Dec. 23, 2019 The U.S. Fish and Wildlife Service and the National Marine Fisheries Service submit a draft proposed rule to the Office of Management and Budget to add a definition of “habitat,” which is currently undefined, to the regulations for listing endangered and threatened species and designating critical habitat. The Supreme Court recently heard a case involving the issue of what qualifies as “habitat” under the ESA and remanded it to a lower court to determine a definition, but the case settled before a definition could be established. Weyerhauser Co. v. U.S. Fish and Wildlife Service, No. 17-71 (2018).
Feb. 24, 2020 The Supreme Court agrees to review the FOIA case related to the ESA Section 7 consultation process. Fish and Wildlife Serv. v. Sierra Club, U.S., No. 19-547.
May 18, 2020 The U.S. District Court for the Northern District of California dismisses the case filed by environmental groups challenging the three rules finalized in August 2019. The court found that the environmental groups did not sufficiently demonstrate how they were affected by the new rules (lack of standing). Center for Biological Diversity, et. al. v. Bernhardt, et. al., Case No. 3:19-cv-05206 (N. D. Cal.). The court allows the case filed by the coalition of states to continue, denying the motion to dismiss it and finding that the states described in detail how they are harmed by the new rules. State of California, et. al. v. Bernhardt, et. al., No. 4:19-cv-06013 (N. D. Cal.).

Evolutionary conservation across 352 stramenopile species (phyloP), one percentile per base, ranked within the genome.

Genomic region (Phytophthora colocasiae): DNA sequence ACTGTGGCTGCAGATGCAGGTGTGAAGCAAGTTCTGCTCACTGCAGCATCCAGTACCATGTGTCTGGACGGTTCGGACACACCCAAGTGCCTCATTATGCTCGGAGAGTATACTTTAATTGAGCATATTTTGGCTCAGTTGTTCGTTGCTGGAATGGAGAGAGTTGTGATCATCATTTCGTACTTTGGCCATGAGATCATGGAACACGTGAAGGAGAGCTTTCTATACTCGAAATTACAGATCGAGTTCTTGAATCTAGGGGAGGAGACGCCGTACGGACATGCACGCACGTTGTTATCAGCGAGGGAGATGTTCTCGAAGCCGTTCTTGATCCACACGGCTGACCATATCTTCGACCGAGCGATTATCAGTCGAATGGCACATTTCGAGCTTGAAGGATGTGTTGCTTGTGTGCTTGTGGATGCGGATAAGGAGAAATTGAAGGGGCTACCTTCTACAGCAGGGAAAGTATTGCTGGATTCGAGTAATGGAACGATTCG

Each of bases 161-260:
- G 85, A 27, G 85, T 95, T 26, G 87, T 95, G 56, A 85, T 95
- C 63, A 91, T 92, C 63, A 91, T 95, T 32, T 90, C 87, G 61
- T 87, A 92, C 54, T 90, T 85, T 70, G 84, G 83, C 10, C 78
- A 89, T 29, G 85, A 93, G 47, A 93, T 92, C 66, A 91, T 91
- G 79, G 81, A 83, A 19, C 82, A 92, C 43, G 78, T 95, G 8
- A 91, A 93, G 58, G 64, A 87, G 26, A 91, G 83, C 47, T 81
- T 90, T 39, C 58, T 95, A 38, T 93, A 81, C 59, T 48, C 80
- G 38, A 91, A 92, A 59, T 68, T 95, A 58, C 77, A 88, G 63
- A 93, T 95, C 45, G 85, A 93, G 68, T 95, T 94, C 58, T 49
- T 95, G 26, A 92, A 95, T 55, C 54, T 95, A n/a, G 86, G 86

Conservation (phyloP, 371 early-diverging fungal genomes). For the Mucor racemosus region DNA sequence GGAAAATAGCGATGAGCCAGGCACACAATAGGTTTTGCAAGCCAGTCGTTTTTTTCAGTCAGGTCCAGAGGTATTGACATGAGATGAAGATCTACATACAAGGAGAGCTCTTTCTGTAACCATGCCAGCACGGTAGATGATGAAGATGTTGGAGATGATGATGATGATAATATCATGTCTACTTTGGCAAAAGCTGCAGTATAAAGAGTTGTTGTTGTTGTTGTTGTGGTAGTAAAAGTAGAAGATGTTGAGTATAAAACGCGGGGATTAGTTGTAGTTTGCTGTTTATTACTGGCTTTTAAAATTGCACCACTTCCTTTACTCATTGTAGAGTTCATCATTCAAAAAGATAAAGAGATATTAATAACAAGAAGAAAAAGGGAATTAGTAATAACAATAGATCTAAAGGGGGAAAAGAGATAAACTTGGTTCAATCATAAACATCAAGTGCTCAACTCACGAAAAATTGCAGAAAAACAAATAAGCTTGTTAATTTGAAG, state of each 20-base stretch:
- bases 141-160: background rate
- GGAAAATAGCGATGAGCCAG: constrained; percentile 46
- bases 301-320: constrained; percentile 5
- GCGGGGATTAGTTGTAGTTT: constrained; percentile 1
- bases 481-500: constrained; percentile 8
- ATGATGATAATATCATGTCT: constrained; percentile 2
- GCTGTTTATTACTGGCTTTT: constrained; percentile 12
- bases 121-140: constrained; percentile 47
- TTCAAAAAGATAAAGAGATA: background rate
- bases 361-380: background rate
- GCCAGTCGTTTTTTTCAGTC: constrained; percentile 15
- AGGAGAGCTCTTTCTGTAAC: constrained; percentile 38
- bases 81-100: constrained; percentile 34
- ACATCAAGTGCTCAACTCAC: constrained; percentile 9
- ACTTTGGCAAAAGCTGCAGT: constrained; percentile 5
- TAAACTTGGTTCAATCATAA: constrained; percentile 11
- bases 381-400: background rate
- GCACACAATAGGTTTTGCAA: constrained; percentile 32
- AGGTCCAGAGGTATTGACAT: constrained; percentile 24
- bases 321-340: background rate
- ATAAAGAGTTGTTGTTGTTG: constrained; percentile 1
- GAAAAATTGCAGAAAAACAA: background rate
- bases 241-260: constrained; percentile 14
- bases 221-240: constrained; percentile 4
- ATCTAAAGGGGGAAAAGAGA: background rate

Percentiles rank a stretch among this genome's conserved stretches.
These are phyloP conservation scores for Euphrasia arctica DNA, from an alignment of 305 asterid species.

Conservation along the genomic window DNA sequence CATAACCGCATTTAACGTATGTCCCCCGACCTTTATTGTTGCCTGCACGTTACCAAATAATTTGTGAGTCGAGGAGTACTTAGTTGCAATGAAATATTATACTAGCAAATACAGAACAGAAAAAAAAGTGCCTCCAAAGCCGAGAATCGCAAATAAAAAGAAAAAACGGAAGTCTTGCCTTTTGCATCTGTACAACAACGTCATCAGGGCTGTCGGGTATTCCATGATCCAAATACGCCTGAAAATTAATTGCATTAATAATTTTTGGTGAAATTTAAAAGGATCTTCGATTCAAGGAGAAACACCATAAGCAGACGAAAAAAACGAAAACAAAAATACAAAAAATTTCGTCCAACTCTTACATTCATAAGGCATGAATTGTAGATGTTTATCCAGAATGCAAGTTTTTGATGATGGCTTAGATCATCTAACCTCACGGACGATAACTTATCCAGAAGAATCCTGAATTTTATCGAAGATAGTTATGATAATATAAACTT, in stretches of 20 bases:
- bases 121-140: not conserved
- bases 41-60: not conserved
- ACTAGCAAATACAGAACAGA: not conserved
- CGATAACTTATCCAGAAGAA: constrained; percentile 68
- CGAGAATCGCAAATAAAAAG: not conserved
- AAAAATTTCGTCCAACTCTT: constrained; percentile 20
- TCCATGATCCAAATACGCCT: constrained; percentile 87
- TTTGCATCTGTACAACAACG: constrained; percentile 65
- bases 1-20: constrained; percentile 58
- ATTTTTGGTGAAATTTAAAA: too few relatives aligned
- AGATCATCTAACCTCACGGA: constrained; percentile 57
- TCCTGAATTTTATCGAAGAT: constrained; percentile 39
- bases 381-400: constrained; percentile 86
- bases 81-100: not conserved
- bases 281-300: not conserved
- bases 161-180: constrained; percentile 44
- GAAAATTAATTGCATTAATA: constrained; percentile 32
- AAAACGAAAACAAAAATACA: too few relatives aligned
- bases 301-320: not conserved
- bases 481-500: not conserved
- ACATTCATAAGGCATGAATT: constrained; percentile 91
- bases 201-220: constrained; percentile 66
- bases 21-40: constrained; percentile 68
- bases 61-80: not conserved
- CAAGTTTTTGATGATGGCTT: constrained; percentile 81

Aug. 5, 2020 The FWS and NMFS propose a new rule to add a definition of “habitat” to their ESA implementing regulations. The proposed definition is: “The physical places that individuals of a species depend upon to carry out one or more life processes. Habitat includes areas with existing attributes that have the capacity to support individuals of the species.” The agencies have proposed an alternative definition as well and are seeking comments on both. The proposed rule is open for comment until Sep. 4, 2020 and comments may be submitted here.
Sep. 4, 2020 More than 100 Democratic Representatives submit a letter opposing the proposed habitat definition rule: “By narrowly defining ‘habitat,’ this rule does the exact opposite and will put more species at risk of extinction. For those reasons we oppose this proposed rule and urge you to withdraw it.”
Sep. 8, 2020 The FWS proposes a new rule for designating critical habitat. The proposal outlines instances when and how the agency would exclude certain lands from critical habitat, particularly projects that seek to build schools, hospitals and federal lands where non-federal entities have a permit, lease, contract or other authorization for use The proposed rule is open for comment until Oct. 8, 2020 and comments may be submitted here.